Saturday, July 30, 2011

Cretaceous Gravid Lizard Found in China, Earliest Evidence Of Reptile Live Birth As Seen In Mammals

A fossil found in China is the only evidence of life birth by reptiles in the Early Cretaceous period, known as squamate viviparity.

Although viviparity is most often associated with mammals, roughly one fifth of extant squamate reptiles give birth to live young. However, there is debate as to the antiquity of the trait and, until now, the only direct fossil evidence of squamate viviparity was in Late Cretaceous mosasauroids, specialised marine lizards without modern equivalents.

Fig. 1: The gravid female Yabeinosaurus (IVPP V 18005, counterpart), showing the positions of the embryos (numbered) and the humeri (H) and femora (F) of the adult. 

Image by IVPP

Dr. Wang Yuan, Institute of Vertebrate Paleontology and Paleoanthropology, Chinese Academy of Sciences(IVPP), and Dr. Susan E. Evans, Department of Cell and Developmental Biology, University College London, recently documented viviparity in a specimen of a more generalized, largely terrestrial lizard, Yabeinosaurus tenuis, from the Early Cretaceous of China. The gravid female (IVPP V 18005) contains more than 15 young at a level of skeletal development, as reported online in the scientific journal of Naturwissenschaften (DOI 10.1007/s00114-011-0820-1).

The new specimen, IVPP V 18005, was recovered from the Jiufotang Formation in Jianchang County, Liaoning Province. The vertebrate assemblage at this locality also includes Lycoptera fish, pterosaurs and birds and other dinosaurs. V18005 consists of the part and counterpart of a mediumsized lizard (estimated 192 mm snout–pelvis length) with skull, axial skeleton and the proximal parts of the foreand hind limbs. The lizard is about two thirds the size of the largest known individual ofYabeinosaurus and is not fully mature skeletally (long bone epiphyses still separate) but was obviously sexually mature given its gravid condition.

Yabeinosaurus was the first lizard to be described from the Chinese Jehol Biota, and it is now relatively well known from both the Yixian Formation (~125 mya) and the overlying Jiufotang Formation (~120 mya). Phylogenetic analyses based on morphological characters place it either on the stem of Scleroglossa or of Anguimorpha.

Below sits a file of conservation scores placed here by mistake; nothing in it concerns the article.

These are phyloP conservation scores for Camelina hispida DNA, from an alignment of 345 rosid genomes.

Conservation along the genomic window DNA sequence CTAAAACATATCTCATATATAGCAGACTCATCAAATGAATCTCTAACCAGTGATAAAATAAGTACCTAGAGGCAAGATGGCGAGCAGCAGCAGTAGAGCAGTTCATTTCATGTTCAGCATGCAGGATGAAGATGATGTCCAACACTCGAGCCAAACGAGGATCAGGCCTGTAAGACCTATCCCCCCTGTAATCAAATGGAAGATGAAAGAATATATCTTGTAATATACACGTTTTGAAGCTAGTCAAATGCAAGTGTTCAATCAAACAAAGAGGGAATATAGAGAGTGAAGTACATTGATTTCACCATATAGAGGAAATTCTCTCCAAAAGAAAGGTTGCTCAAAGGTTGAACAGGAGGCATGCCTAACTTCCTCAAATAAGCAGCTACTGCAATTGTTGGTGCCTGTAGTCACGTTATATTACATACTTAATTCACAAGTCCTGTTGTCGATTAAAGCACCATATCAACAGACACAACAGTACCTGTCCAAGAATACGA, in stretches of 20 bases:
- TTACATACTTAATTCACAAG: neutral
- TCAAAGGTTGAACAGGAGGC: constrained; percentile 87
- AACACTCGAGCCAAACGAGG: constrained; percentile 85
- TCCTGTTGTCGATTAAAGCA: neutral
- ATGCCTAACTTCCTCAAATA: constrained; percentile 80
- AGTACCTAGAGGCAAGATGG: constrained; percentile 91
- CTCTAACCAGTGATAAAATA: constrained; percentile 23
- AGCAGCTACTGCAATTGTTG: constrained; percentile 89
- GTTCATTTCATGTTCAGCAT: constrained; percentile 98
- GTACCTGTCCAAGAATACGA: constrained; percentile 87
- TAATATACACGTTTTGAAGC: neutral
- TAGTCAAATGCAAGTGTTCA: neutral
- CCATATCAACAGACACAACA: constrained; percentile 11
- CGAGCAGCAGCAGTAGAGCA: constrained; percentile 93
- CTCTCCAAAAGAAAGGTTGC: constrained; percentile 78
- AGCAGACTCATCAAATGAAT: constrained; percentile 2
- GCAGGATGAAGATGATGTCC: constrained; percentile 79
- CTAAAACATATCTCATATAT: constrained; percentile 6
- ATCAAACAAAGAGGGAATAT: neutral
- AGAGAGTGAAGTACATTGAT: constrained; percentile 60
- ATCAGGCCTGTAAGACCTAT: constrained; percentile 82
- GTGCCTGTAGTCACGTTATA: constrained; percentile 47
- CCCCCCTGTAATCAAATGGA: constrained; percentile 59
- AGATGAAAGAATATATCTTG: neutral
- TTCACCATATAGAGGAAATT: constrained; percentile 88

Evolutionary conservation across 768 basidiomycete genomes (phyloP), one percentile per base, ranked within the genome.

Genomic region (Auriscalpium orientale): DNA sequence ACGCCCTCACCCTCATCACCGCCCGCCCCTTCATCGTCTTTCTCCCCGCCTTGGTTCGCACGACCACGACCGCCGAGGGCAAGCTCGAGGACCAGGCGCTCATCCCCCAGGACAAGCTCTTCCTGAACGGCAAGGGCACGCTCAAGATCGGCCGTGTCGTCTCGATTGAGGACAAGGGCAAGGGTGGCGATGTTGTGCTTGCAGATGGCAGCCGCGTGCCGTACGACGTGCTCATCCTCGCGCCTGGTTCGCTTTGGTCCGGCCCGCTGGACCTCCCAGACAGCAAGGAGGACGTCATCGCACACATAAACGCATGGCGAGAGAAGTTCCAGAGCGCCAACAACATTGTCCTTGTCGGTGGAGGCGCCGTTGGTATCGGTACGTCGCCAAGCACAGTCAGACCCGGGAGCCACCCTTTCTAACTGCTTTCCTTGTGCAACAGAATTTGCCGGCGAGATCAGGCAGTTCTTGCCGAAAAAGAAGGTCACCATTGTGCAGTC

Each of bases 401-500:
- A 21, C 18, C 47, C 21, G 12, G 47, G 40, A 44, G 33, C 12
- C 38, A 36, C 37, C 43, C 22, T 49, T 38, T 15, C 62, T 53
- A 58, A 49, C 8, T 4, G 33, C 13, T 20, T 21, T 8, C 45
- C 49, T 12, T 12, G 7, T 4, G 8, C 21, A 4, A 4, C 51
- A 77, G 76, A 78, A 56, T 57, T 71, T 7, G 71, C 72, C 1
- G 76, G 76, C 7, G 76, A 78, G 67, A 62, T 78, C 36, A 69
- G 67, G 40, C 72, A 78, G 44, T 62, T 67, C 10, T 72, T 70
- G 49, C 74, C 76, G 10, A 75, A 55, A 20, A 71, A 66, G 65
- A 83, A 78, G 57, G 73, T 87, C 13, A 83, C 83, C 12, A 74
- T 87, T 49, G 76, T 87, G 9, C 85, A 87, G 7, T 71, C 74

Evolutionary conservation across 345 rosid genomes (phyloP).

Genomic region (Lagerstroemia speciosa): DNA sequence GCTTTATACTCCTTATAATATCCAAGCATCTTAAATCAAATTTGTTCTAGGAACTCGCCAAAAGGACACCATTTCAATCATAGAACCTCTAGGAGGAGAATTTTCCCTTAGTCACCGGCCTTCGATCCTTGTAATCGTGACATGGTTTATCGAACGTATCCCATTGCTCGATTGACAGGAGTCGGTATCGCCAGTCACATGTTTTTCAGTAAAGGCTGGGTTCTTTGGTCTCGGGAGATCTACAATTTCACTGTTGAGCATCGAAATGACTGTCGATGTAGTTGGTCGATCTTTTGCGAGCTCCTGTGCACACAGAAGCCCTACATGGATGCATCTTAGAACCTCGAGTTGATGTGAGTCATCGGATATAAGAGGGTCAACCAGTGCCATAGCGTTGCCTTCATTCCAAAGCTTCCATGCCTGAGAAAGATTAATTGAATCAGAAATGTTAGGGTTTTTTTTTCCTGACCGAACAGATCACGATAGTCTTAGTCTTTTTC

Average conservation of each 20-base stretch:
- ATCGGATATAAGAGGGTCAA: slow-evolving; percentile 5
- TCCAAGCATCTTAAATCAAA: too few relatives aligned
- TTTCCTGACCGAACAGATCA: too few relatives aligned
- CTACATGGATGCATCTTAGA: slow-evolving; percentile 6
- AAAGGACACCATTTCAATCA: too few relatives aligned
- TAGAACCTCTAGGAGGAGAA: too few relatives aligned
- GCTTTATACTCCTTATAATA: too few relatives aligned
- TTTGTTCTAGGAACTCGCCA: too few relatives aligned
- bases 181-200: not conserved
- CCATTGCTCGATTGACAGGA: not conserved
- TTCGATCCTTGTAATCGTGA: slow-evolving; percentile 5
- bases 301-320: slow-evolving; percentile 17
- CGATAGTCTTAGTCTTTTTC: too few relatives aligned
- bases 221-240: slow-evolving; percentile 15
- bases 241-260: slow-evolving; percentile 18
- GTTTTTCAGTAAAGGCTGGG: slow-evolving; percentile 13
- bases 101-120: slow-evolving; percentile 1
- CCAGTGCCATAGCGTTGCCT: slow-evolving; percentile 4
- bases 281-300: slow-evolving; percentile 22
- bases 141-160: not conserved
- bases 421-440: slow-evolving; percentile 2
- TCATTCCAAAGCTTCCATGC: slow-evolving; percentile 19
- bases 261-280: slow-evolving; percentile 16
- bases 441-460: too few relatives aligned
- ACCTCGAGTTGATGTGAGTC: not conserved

"The gravid female contains more than 15 young at a level of skeletal development corresponding to that of late embryos of living viviparous lizards. This specimen documents the first occurrence of viviparity in a fossil reptile that was largely terrestrial in life, and extends the temporal distribution of the trait in squamates by at least 30 Ma”, said Dr. WANG Yuan, “As Yabeinosaurus occupies a relatively basal position within crown-group squamates, it suggests that the anatomical and physiological preconditions for viviparity arose early within Squamata.”

"The presence of viviparity in the Early Cretaceous Yabeinosaurus demonstrates that squamates had evolved the anatomical and physiological adaptations necessary for this reproductive strategy by at least 125 mya, at a time probably not markedly different from that of therian mammals”, said Dr. Susan E. Evans, “Unlike mammals, squamates retained oviparity as their primary reproductive mode, but their ability to switch to viviparity may have contributed to their survival, at least on land, during times of environmental stress.”

This work formed part of a joint Anglo-Chinese project funded by the Royal Society, London and the National Natural Science Foundation of China. Field work was also supported by grant 41072015 from the NNSF, China.
Fig. 2 Close-up of the anterior pectoral region of IVPP V 18005. a Photograph, b line drawing showing humerus and ribs of the mother in black and two embryos (1, 2) in different shades of grey.
 Image by IVPP 

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